New Hampshire winters – think Siberia with scenery. Snow’s a siege, not a sprinkle. Cold’s a bone-deep whisper. Isolation? Cabin fever’s your bestie.
But we Granite Staters? We shovel, we layer, we grit. Spring’s a victory lap, a frozen hell thawed. Brutal? Hell yeah. But it makes us who we are. Come prepared, come strong. This ain’t Hallmark, folks. Buckle up.
6. Lack of Jobs
New Hampshire’s beauty runs deep, but its job market can be a shallow pool. Don’t get me wrong, the state boasts stunning mountain ranges and charming small towns. But for many residents, finding stable, fulfilling work can feel like climbing Mount Washington blindfolded.
Numbers speak volumes:
- Job gap: New Hampshire faces a projected gap of 197,000 open jobs and only 6,100 in projected labor force growth over the next decade.
- Worker shortage: With only 35 available workers for every 100 open jobs, the state faces a severe worker shortage, making it even harder to fill existing positions.
- Rising costs: New Hampshire’s living costs are on the rise, while wages haven’t kept pace, making it difficult for many residents to make ends meet.
The result? A tough reality for many. Young talent migrates elsewhere for better career prospects, while others struggle to find jobs that offer decent pay and benefits. It’s a beautiful place to live, but can be a struggle to thrive without economic opportunity.
7. Leaf Peeping Tourists
New Hampshire’s fiery fall foliage, a breathtaking spectacle that draws tourists like moths to a flame, can feel like a double-edged sword for locals. While the economic boost is undeniable, the sheer volume of leaf peepers can be overwhelming.
Imagine narrow roads morphing into gridlocked parking lots, with wait times doubling or tripling. Forget a leisurely weekend drive; prepare for bumper-to-bumper frustration.
Quaint towns, usually bursting with charm, struggle to accommodate the influx, with overflowing parking, packed restaurants, and scarce lodging. “No Vacancy” signs become the norm, leaving locals feeling like strangers in their own land.
The environmental impact isn’t lost on residents either. Increased traffic and waste generation take their toll. Favorite spots become inaccessible, routines disrupted, and the sense of belonging lost in the sea of unfamiliar faces.
8. Lack of Diversity
Living in New Hampshire, the lack of diversity is something you notice. We’re a very homogenous state, mostly white, and it’s a contrast if you’re used to more varied cultural landscapes.
In fact, New Hampshire is the 3rd least diverse state in the US. Yikes.
Sure, people here are friendly, but if you’re craving the cultural richness and varied perspectives that come from a diverse population, it will feel sorely lacking. You miss out on different cultural experiences, foods, and celebrations.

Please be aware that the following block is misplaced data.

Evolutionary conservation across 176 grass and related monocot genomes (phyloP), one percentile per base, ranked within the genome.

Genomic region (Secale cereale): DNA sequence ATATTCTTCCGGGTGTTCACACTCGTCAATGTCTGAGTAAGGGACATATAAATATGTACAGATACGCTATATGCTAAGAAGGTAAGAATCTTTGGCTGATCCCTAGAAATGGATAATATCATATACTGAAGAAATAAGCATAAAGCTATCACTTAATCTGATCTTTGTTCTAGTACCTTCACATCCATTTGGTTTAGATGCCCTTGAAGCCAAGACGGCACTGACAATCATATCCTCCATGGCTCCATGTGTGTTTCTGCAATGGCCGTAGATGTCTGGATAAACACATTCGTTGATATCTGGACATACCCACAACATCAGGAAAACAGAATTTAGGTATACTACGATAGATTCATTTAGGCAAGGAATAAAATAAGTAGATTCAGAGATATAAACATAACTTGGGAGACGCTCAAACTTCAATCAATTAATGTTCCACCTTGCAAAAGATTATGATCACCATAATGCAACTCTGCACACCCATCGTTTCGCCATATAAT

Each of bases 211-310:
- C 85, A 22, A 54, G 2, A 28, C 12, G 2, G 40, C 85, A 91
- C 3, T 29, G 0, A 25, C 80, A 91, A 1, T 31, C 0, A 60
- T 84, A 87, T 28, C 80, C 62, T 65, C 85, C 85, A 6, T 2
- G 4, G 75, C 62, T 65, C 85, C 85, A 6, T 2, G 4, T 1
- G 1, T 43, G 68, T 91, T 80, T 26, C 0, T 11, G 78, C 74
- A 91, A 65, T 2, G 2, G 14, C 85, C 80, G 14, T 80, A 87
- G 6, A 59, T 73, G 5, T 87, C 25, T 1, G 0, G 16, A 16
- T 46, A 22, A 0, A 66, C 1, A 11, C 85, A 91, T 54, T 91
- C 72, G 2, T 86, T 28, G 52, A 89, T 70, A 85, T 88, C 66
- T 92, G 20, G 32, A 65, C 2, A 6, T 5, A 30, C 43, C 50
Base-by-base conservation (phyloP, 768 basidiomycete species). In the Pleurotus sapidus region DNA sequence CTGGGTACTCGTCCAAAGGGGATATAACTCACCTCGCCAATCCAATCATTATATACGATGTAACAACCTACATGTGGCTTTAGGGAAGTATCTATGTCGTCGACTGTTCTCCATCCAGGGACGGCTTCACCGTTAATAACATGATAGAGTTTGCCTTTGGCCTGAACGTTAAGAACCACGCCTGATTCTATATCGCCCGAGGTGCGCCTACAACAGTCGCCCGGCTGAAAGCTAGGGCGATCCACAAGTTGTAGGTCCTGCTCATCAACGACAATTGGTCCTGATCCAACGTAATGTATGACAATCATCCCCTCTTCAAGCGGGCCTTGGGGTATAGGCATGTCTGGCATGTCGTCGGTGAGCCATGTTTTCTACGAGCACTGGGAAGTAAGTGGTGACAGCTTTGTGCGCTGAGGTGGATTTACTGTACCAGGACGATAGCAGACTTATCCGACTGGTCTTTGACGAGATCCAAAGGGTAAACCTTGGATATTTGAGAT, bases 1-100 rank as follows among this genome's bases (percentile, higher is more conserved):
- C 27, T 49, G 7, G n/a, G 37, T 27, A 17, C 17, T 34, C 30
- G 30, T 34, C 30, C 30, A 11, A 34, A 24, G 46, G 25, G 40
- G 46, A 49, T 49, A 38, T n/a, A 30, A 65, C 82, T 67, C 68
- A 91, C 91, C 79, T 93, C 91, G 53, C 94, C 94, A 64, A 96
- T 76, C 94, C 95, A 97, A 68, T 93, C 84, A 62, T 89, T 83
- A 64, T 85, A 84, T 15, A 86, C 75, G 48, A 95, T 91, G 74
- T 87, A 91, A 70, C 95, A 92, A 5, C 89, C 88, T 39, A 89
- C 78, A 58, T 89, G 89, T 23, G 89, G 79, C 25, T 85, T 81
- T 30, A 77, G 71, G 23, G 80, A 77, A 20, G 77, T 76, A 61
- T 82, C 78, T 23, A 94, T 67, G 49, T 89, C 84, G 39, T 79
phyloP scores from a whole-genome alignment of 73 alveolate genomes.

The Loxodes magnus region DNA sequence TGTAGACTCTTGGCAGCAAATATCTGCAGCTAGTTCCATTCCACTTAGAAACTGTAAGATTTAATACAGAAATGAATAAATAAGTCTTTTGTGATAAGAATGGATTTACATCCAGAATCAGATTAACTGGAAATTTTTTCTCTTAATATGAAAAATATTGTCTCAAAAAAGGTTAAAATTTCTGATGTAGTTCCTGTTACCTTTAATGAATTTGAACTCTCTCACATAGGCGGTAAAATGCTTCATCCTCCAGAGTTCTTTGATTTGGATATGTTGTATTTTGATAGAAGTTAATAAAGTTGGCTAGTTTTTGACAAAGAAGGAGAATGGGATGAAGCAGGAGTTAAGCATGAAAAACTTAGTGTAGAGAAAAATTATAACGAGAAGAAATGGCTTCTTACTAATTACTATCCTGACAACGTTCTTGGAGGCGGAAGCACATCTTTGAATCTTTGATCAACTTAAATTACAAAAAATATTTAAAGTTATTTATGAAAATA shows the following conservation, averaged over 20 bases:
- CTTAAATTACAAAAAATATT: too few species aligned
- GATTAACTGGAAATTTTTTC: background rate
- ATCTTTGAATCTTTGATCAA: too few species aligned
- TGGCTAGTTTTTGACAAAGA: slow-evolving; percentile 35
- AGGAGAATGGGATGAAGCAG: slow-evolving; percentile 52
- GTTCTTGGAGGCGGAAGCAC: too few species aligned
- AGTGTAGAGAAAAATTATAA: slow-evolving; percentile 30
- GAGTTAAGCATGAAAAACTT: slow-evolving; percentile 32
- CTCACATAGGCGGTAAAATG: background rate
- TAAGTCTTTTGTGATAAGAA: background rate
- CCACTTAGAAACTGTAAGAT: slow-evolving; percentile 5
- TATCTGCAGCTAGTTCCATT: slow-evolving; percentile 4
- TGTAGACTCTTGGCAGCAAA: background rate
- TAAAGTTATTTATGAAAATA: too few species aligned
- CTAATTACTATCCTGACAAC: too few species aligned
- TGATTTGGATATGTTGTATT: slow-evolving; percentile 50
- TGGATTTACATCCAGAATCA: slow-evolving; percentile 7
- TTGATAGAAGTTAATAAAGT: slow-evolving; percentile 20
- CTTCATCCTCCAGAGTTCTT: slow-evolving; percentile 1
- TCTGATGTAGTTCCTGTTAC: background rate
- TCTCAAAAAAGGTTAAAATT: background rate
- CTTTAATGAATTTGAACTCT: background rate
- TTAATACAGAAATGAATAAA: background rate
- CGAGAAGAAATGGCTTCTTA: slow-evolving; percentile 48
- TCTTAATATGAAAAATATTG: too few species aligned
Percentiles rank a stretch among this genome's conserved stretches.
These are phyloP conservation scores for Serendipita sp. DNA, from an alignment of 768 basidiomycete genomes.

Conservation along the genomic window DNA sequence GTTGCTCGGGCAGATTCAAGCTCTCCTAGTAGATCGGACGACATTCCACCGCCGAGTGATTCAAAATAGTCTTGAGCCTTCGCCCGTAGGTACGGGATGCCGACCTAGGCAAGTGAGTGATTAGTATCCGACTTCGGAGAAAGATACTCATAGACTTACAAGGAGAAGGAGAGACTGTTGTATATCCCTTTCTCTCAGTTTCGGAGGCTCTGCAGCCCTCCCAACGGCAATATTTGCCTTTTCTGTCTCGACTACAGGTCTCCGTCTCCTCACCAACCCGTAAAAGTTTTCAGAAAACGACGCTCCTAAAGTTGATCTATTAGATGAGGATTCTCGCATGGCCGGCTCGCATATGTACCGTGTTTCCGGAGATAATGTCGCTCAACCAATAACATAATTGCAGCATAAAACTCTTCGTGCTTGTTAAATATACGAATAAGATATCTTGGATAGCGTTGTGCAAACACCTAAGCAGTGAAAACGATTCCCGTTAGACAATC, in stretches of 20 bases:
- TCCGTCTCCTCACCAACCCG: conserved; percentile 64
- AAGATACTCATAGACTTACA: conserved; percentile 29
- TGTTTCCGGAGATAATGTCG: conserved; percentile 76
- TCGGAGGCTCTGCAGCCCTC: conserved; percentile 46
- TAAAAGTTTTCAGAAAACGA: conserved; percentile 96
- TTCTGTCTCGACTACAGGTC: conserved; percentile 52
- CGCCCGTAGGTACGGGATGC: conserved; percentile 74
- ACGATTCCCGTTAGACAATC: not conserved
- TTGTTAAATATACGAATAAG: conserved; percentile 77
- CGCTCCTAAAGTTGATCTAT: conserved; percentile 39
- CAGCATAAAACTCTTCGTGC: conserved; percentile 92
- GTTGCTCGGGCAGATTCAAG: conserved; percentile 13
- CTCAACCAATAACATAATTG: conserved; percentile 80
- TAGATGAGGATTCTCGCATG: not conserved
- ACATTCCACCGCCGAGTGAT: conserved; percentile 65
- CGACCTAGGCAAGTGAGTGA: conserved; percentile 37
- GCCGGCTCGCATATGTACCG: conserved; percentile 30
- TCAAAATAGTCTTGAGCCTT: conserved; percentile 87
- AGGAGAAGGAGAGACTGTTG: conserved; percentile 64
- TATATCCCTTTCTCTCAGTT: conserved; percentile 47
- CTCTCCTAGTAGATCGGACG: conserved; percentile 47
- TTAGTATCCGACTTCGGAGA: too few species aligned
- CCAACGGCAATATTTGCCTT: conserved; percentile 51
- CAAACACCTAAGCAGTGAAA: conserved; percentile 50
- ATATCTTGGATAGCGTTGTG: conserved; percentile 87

New Hampshire’s a great place in many ways, but diversity isn’t its strong suit. If you thrive in a multicultural setting, this aspect of life here might feel a bit too narrow.
FAQ – Living in New Hampshire
Is New Hampshire a good place to live?
Is New Hampshire a good place to live?
New Hampshire is a good place to live but its charm cuts both ways: tax haven for budget-conscious folks, outdoor paradise for adventure seekers. But prepare for pricier living and winters that bite. If you thrive on community, nature, and low taxes, NH might be your granite heaven. But if diversity and a bustling food scene are must-haves, look elsewhere.
What is New Hampshire known for?
What is New Hampshire known for?
New Hampshire is known for dramatic mountains, charming towns, and a fiercely independent spirit. Ski bums flock to winter wonderlands, while tax-conscious folks relish the “Live Free or Die” motto and absence of sales taxes. Foodies might raise an eyebrow, but fall foliage paints the state in vibrant hues, attracting tourists and locals alike. Whether scaling Mount Washington or sipping cider by a cozy fire, New Hampshire offers a rustic, self-reliant charm that whispers, “Come, stay a while.”
Is New Hampshire an expensive place to live?
Is New Hampshire an expensive place to live?
New Hampshire’s cost of living can be tricky. While it has no sales tax and low income taxes, housing and utilities can be quite expensive. Overall, it’s more pricey than some neighboring states. Think “scenic mountains, not bargain basements.” So, if you love the outdoors and can handle a higher housing cost, New Hampshire might be your match. But if budget is your top priority, consider other options. (97 words)
Things to Know About Living in New Hampshire
- No income tax
- No sales tax
- Top notch education system
- Access to beautiful nature
- Ski season
- Autumn is spectacular
- Inexpensive groceries
- New Hampshire is safe
- Charming towns
- Sky high property taxes
- Wicked high cost of living
- Seriously lacking in the culinary department
- Ticks + Lyme disease
- Harsh winters
- Lack of jobs
- Leaf peeping tourists
- Lack of diversity
Compare the Pros & Cons of Living in New Hampshire
|No income tax
|Sky high property taxes
|No sales tax
|Wicked high cost of living
|Top notch education system
|Seriously lacking in the culinary department
|Access to beautiful nature
|Ticks + Lyme disease
|Autumn is spectacular
|Lack of jobs
|Leaf peeping tourists
|New Hampshire is safe
|Lack of diversity
Map of New Hampshire
Pin Living in New Hampshire